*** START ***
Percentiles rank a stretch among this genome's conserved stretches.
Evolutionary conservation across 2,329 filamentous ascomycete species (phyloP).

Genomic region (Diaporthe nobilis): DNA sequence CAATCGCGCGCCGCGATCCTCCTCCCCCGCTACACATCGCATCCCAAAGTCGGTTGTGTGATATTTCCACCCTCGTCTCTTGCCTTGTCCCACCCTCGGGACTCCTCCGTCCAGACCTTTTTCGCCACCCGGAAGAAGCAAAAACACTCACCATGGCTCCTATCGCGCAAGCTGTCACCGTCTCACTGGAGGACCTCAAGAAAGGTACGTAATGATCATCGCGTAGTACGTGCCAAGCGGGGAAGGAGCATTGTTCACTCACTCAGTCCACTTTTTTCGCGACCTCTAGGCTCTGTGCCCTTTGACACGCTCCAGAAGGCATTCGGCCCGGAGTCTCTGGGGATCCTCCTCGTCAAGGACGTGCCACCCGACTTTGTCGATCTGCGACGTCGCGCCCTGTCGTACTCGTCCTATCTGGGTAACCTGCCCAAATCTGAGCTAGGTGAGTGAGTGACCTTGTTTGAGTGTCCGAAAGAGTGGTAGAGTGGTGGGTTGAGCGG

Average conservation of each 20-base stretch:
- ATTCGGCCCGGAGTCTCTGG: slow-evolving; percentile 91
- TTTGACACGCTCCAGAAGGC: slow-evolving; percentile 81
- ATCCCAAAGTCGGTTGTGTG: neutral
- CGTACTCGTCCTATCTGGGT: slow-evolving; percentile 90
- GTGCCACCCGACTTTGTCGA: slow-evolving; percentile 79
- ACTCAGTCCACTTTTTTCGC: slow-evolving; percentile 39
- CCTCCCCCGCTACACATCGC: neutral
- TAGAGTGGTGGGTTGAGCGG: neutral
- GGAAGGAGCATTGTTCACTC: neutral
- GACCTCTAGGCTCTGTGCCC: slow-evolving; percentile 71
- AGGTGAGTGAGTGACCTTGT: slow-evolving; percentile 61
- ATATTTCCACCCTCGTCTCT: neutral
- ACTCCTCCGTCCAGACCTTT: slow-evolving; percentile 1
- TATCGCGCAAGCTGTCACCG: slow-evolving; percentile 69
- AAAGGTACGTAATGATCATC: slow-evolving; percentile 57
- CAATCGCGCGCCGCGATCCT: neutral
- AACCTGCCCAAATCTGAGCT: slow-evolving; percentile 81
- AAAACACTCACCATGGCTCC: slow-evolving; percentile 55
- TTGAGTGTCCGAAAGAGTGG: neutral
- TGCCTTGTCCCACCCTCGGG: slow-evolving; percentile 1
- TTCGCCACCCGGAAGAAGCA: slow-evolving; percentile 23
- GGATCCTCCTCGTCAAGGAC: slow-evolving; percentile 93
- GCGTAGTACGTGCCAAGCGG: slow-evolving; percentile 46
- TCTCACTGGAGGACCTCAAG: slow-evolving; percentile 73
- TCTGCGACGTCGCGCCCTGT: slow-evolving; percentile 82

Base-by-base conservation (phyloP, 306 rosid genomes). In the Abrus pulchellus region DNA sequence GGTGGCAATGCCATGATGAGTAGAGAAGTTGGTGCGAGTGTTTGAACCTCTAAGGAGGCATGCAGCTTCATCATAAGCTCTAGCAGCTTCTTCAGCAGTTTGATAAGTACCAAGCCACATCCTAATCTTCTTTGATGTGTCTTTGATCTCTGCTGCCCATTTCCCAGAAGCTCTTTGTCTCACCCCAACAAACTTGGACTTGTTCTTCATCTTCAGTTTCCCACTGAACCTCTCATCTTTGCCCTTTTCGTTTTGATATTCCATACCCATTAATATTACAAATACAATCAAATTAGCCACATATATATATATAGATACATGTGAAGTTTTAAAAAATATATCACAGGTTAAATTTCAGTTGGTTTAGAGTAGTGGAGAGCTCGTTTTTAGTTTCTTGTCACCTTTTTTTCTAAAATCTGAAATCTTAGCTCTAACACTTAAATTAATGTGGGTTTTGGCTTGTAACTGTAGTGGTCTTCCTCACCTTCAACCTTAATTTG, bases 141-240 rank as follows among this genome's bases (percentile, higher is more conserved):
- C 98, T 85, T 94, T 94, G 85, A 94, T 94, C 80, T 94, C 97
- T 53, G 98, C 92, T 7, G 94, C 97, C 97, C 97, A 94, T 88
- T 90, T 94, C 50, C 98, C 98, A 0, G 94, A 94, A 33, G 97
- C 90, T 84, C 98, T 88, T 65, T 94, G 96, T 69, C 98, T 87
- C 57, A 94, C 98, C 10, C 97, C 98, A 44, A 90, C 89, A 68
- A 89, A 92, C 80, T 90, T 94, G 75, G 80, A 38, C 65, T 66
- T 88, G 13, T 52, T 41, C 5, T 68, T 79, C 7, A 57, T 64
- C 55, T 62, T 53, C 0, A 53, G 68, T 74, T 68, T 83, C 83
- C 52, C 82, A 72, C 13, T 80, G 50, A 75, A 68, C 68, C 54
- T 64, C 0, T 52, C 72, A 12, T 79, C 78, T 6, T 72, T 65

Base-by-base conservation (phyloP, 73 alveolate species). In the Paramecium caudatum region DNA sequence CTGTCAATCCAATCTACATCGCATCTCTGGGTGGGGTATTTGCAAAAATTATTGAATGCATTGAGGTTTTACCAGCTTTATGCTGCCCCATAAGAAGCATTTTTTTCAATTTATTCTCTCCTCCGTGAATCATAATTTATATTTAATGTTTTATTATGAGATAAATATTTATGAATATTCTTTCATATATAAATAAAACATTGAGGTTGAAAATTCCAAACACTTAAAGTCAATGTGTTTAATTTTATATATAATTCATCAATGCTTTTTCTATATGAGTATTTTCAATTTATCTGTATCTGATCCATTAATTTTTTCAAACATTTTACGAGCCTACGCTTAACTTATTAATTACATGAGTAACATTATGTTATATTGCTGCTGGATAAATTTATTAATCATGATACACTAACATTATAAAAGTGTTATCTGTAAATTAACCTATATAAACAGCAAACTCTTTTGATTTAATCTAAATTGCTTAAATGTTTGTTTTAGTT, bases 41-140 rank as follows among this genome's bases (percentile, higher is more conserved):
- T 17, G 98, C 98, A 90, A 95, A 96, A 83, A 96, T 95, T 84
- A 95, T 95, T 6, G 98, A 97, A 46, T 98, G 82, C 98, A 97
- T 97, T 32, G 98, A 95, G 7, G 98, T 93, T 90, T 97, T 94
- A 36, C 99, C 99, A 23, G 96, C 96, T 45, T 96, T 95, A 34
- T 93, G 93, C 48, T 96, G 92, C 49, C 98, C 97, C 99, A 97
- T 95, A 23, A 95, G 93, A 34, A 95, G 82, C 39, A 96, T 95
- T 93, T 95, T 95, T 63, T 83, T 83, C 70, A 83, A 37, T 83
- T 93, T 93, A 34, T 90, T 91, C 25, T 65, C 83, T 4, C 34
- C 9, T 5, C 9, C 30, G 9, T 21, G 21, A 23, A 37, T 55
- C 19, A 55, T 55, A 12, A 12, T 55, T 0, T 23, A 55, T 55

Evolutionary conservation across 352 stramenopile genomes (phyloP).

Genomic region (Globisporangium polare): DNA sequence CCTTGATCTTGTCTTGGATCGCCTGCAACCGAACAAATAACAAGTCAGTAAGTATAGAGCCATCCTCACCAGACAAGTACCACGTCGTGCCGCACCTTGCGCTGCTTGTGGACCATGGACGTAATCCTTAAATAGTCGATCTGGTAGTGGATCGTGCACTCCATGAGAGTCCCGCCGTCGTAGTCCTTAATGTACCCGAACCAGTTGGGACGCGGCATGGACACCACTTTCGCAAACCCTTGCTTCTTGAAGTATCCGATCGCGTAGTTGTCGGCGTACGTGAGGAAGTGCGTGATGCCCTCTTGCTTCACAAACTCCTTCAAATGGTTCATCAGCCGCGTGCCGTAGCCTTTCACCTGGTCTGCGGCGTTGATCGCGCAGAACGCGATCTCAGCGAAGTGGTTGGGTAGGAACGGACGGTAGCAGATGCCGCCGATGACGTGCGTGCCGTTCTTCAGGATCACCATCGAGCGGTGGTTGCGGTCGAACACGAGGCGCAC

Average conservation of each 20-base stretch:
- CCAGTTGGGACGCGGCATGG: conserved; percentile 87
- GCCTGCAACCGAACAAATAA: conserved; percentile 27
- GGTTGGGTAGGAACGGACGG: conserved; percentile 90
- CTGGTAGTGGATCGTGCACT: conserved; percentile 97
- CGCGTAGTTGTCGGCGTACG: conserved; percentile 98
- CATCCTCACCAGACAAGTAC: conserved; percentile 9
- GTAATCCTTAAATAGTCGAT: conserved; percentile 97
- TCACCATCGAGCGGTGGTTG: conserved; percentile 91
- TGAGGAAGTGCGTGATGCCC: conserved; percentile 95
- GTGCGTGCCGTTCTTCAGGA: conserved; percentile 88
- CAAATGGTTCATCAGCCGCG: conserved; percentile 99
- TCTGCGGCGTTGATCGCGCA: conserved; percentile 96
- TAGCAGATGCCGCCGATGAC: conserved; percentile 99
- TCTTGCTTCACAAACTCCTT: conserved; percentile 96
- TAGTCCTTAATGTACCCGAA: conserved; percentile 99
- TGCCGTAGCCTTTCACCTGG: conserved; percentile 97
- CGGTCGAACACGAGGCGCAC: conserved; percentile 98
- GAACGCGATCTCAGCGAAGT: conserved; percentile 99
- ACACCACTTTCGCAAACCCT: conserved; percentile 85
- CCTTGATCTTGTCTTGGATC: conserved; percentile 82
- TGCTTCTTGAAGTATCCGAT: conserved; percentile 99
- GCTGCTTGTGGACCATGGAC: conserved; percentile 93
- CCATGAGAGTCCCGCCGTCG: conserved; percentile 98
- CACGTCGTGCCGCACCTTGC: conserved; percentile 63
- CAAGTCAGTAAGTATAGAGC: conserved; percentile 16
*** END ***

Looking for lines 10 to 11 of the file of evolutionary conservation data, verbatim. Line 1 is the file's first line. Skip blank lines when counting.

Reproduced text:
- ACTCAGTCCACTTTTTTCGC: slow-evolving; percentile 39
- CCTCCCCCGCTACACATCGC: neutral